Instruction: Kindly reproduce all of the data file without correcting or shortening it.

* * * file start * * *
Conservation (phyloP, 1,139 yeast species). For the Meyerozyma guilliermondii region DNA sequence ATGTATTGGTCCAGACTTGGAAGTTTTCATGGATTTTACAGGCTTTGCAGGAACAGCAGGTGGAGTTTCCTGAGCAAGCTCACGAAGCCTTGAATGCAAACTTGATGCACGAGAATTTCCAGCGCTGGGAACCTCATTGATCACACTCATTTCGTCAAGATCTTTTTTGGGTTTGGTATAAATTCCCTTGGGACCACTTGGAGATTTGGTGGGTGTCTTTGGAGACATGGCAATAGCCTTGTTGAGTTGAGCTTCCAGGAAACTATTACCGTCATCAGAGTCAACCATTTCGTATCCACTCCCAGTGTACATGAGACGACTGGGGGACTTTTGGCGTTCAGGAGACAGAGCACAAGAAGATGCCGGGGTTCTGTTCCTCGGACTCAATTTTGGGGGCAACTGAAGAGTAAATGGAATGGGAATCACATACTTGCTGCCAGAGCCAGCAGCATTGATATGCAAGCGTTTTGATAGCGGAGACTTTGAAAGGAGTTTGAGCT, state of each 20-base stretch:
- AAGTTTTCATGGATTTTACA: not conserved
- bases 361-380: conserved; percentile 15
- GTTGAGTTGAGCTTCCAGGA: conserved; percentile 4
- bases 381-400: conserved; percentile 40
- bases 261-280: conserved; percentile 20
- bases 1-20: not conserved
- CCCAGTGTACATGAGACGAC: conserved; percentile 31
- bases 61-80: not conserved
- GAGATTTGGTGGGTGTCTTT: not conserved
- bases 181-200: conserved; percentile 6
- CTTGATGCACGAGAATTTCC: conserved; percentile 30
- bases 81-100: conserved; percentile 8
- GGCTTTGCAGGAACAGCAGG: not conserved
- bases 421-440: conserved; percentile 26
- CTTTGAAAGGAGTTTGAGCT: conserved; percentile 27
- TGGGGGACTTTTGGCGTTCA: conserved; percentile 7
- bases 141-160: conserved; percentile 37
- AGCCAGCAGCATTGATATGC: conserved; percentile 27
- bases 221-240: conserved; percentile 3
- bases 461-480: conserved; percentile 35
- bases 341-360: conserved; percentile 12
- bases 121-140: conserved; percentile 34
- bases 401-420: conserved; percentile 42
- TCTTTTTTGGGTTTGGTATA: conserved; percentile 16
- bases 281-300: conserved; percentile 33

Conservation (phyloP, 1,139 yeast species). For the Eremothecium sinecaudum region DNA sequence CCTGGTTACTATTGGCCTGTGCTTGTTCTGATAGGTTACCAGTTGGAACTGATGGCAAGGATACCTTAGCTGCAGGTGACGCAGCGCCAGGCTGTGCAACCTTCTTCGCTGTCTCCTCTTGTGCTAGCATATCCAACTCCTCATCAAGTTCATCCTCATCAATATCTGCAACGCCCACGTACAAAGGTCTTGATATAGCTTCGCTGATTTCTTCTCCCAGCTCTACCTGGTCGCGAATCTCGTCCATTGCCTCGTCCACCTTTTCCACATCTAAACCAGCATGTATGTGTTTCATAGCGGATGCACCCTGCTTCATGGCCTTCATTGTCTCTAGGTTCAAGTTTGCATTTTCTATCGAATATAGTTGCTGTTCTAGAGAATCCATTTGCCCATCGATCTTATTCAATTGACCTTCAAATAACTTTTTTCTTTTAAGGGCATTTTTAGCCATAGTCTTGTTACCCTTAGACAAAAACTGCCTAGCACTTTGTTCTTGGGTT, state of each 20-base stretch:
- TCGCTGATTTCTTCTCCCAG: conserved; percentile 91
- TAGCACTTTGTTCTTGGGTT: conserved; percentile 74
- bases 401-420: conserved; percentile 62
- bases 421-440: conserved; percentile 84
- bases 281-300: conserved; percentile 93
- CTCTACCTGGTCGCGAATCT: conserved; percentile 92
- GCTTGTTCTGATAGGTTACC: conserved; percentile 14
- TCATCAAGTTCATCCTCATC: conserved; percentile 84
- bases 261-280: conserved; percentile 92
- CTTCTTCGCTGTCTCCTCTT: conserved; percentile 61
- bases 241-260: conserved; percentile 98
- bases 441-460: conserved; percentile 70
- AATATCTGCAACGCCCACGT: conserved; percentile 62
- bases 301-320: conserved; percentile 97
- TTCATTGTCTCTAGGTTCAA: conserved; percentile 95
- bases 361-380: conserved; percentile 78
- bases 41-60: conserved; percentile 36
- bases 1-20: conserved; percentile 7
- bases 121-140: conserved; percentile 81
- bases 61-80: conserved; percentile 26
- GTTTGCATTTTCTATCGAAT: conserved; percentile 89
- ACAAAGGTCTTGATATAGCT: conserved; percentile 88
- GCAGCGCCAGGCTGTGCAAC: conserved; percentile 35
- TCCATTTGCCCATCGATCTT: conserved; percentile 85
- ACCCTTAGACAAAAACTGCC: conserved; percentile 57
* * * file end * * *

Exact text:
Conservation (phyloP, 1,139 yeast species). For the Meyerozyma guilliermondii region DNA sequence ATGTATTGGTCCAGACTTGGAAGTTTTCATGGATTTTACAGGCTTTGCAGGAACAGCAGGTGGAGTTTCCTGAGCAAGCTCACGAAGCCTTGAATGCAAACTTGATGCACGAGAATTTCCAGCGCTGGGAACCTCATTGATCACACTCATTTCGTCAAGATCTTTTTTGGGTTTGGTATAAATTCCCTTGGGACCACTTGGAGATTTGGTGGGTGTCTTTGGAGACATGGCAATAGCCTTGTTGAGTTGAGCTTCCAGGAAACTATTACCGTCATCAGAGTCAACCATTTCGTATCCACTCCCAGTGTACATGAGACGACTGGGGGACTTTTGGCGTTCAGGAGACAGAGCACAAGAAGATGCCGGGGTTCTGTTCCTCGGACTCAATTTTGGGGGCAACTGAAGAGTAAATGGAATGGGAATCACATACTTGCTGCCAGAGCCAGCAGCATTGATATGCAAGCGTTTTGATAGCGGAGACTTTGAAAGGAGTTTGAGCT, state of each 20-base stretch:
- AAGTTTTCATGGATTTTACA: not conserved
- bases 361-380: conserved; percentile 15
- GTTGAGTTGAGCTTCCAGGA: conserved; percentile 4
- bases 381-400: conserved; percentile 40
- bases 261-280: conserved; percentile 20
- bases 1-20: not conserved
- CCCAGTGTACATGAGACGAC: conserved; percentile 31
- bases 61-80: not conserved
- GAGATTTGGTGGGTGTCTTT: not conserved
- bases 181-200: conserved; percentile 6
- CTTGATGCACGAGAATTTCC: conserved; percentile 30
- bases 81-100: conserved; percentile 8
- GGCTTTGCAGGAACAGCAGG: not conserved
- bases 421-440: conserved; percentile 26
- CTTTGAAAGGAGTTTGAGCT: conserved; percentile 27
- TGGGGGACTTTTGGCGTTCA: conserved; percentile 7
- bases 141-160: conserved; percentile 37
- AGCCAGCAGCATTGATATGC: conserved; percentile 27
- bases 221-240: conserved; percentile 3
- bases 461-480: conserved; percentile 35
- bases 341-360: conserved; percentile 12
- bases 121-140: conserved; percentile 34
- bases 401-420: conserved; percentile 42
- TCTTTTTTGGGTTTGGTATA: conserved; percentile 16
- bases 281-300: conserved; percentile 33

Conservation (phyloP, 1,139 yeast species). For the Eremothecium sinecaudum region DNA sequence CCTGGTTACTATTGGCCTGTGCTTGTTCTGATAGGTTACCAGTTGGAACTGATGGCAAGGATACCTTAGCTGCAGGTGACGCAGCGCCAGGCTGTGCAACCTTCTTCGCTGTCTCCTCTTGTGCTAGCATATCCAACTCCTCATCAAGTTCATCCTCATCAATATCTGCAACGCCCACGTACAAAGGTCTTGATATAGCTTCGCTGATTTCTTCTCCCAGCTCTACCTGGTCGCGAATCTCGTCCATTGCCTCGTCCACCTTTTCCACATCTAAACCAGCATGTATGTGTTTCATAGCGGATGCACCCTGCTTCATGGCCTTCATTGTCTCTAGGTTCAAGTTTGCATTTTCTATCGAATATAGTTGCTGTTCTAGAGAATCCATTTGCCCATCGATCTTATTCAATTGACCTTCAAATAACTTTTTTCTTTTAAGGGCATTTTTAGCCATAGTCTTGTTACCCTTAGACAAAAACTGCCTAGCACTTTGTTCTTGGGTT, state of each 20-base stretch:
- TCGCTGATTTCTTCTCCCAG: conserved; percentile 91
- TAGCACTTTGTTCTTGGGTT: conserved; percentile 74
- bases 401-420: conserved; percentile 62
- bases 421-440: conserved; percentile 84
- bases 281-300: conserved; percentile 93
- CTCTACCTGGTCGCGAATCT: conserved; percentile 92
- GCTTGTTCTGATAGGTTACC: conserved; percentile 14
- TCATCAAGTTCATCCTCATC: conserved; percentile 84
- bases 261-280: conserved; percentile 92
- CTTCTTCGCTGTCTCCTCTT: conserved; percentile 61
- bases 241-260: conserved; percentile 98
- bases 441-460: conserved; percentile 70
- AATATCTGCAACGCCCACGT: conserved; percentile 62
- bases 301-320: conserved; percentile 97
- TTCATTGTCTCTAGGTTCAA: conserved; percentile 95
- bases 361-380: conserved; percentile 78
- bases 41-60: conserved; percentile 36
- bases 1-20: conserved; percentile 7
- bases 121-140: conserved; percentile 81
- bases 61-80: conserved; percentile 26
- GTTTGCATTTTCTATCGAAT: conserved; percentile 89
- ACAAAGGTCTTGATATAGCT: conserved; percentile 88
- GCAGCGCCAGGCTGTGCAAC: conserved; percentile 35
- TCCATTTGCCCATCGATCTT: conserved; percentile 85
- ACCCTTAGACAAAAACTGCC: conserved; percentile 57